DougCo schools joins chorus of districts denying furry claims

Suzie Glassman

By: Suzie Glassman/NewsBreak Denver

(Castle Rock, CO) Republican gubernatorial candidate Hedi Ganahal set off a firestorm of immediate denials from metro area school districts when she claimed schools tolerate students identifying as cats.

Ganahl’s campaign included two Douglas County schools on a list of places where students dressed like animals, saying one of those schools banned dog collars.

A DougCo school district spokeswoman told the Denver Post, “that was not true.”

According to the Denver Post, “The allegation that schools are supporting students dressing up as animals has popped up repeatedly, and been debunked repeatedly, across the United States over the past year.”

National publications trace the controversy that schools tolerate and even protect students dressing as animals through federally-mandated accommodations back to comments made during a Minnesota school board meeting last December.

“A member of the public who spoke at the meeting, Lisa Hansen, says in the video that she was informed by someone the day before the meeting that the school added litter boxes to the “unisex bathrooms” for students who “identify as cats,” writes The New York Times.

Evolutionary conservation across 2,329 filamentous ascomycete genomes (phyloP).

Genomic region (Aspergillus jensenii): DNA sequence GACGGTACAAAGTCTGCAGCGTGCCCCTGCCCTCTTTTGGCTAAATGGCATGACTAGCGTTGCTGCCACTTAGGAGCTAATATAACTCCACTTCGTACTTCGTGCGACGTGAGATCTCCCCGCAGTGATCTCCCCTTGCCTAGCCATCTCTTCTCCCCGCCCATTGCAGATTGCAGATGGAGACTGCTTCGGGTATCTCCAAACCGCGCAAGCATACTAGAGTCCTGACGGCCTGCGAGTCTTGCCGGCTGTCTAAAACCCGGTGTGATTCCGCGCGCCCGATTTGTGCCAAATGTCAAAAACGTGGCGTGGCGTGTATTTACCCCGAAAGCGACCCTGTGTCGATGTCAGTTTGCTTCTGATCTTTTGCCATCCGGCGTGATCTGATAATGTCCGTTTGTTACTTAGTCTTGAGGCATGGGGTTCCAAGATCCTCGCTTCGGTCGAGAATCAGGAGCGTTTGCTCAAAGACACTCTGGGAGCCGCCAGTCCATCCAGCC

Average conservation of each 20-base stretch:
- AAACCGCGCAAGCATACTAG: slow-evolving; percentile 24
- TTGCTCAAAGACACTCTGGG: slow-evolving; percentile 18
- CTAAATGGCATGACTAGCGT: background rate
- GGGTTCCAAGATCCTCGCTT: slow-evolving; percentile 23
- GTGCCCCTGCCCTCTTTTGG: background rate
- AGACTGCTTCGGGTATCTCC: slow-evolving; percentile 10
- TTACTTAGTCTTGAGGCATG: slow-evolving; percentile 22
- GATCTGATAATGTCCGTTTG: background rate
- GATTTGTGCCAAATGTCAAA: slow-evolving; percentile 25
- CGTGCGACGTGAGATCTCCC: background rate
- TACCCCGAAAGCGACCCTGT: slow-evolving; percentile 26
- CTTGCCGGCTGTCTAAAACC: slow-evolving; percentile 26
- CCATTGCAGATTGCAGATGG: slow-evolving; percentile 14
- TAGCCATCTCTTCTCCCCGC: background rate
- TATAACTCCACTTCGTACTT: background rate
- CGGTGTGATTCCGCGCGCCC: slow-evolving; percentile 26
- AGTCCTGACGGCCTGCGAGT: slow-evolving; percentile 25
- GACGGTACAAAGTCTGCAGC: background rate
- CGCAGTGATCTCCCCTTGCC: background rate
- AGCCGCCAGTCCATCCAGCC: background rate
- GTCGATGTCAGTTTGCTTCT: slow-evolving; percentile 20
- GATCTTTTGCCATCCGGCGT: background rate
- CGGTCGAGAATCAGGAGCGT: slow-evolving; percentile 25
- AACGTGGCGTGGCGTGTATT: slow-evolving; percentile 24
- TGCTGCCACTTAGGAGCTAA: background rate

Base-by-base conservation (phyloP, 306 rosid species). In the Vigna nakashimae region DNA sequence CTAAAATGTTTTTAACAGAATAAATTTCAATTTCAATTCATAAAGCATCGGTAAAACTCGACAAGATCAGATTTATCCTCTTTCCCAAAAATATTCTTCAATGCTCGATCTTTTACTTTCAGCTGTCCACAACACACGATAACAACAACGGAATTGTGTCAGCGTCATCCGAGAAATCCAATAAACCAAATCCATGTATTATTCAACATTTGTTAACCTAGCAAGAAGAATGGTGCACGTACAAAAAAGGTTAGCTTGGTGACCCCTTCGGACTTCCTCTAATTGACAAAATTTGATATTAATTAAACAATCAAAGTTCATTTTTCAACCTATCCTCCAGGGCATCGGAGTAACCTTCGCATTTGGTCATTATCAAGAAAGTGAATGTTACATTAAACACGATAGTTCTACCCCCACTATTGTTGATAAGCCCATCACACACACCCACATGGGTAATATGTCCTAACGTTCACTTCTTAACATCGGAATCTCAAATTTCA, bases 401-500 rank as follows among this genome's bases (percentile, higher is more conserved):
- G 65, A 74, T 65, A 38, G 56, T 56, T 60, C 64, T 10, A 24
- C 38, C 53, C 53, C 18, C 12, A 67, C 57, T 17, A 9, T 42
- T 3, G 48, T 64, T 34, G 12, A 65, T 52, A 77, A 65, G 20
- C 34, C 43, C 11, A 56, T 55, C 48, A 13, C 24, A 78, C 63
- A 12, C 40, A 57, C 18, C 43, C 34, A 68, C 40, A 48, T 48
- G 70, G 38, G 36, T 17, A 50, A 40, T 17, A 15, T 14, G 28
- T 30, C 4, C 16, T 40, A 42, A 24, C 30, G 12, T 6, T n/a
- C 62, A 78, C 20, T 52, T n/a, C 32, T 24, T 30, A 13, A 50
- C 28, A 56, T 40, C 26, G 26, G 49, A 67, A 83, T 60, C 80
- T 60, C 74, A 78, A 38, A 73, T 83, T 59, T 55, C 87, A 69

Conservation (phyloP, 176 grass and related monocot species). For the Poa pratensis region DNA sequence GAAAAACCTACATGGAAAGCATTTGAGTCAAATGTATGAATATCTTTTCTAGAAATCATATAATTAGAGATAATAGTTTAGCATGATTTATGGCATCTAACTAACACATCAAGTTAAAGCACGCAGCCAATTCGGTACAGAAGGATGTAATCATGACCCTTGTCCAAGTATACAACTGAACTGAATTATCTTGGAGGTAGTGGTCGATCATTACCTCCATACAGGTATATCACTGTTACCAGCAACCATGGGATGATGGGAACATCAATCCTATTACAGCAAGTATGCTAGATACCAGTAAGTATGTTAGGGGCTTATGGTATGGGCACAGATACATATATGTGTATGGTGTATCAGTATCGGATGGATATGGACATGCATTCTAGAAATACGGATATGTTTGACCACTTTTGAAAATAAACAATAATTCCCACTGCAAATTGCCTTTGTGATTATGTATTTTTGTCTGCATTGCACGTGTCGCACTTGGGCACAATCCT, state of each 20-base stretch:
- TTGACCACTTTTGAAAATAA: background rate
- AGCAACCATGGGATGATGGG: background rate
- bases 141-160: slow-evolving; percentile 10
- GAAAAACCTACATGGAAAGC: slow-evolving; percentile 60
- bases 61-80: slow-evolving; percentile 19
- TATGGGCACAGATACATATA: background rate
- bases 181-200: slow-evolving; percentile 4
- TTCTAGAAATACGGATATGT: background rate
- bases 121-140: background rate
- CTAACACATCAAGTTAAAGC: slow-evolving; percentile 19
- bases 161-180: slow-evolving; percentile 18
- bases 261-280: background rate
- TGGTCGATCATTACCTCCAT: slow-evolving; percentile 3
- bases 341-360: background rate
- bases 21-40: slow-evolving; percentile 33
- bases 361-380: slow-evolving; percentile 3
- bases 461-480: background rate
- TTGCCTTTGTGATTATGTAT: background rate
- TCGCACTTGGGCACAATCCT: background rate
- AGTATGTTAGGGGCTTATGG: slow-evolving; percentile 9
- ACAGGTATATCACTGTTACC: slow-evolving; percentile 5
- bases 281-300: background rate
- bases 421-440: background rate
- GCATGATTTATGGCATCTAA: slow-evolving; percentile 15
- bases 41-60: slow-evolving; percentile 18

Since then, some conservative political organizations have embraced the accusations. According to Forbes, Nebraska, Texas, and Colorado Republican candidates have all made similar claims.

School districts in Iowa, Tennessee, Missouri, North Dakota, and Michigan also responded to false accusations. Forbes writes, “Politifact, a nonpartisan fact-checking outlet, has found no credible examples of schools providing litter boxes for students.”

“It’s culture war, it’s control, and it’s not about protecting kids,” Patch O’Furr, proprietor of the furry news site Dogpatch Press, told The Daily Beast. “If you actually look at who’s doing this, at some of the political groups getting involved, they’re all far right.”

About furries

The website Furscience says the term furry “encompasses a diverse community of fans, artists, writers, gamers, and role players. Most furries create for themselves an anthropomorphized animal character (fursona) with whom they identify and can function as an avatar within the community.”

The site notes that 75% of furries are under 25, and 85% identify as male, 13% as female, and 2.5% as transgender. Furries are far more likely than the general population to identify as homosexual, which puts them at risk for attacks by anti-LBGTQ organizations.

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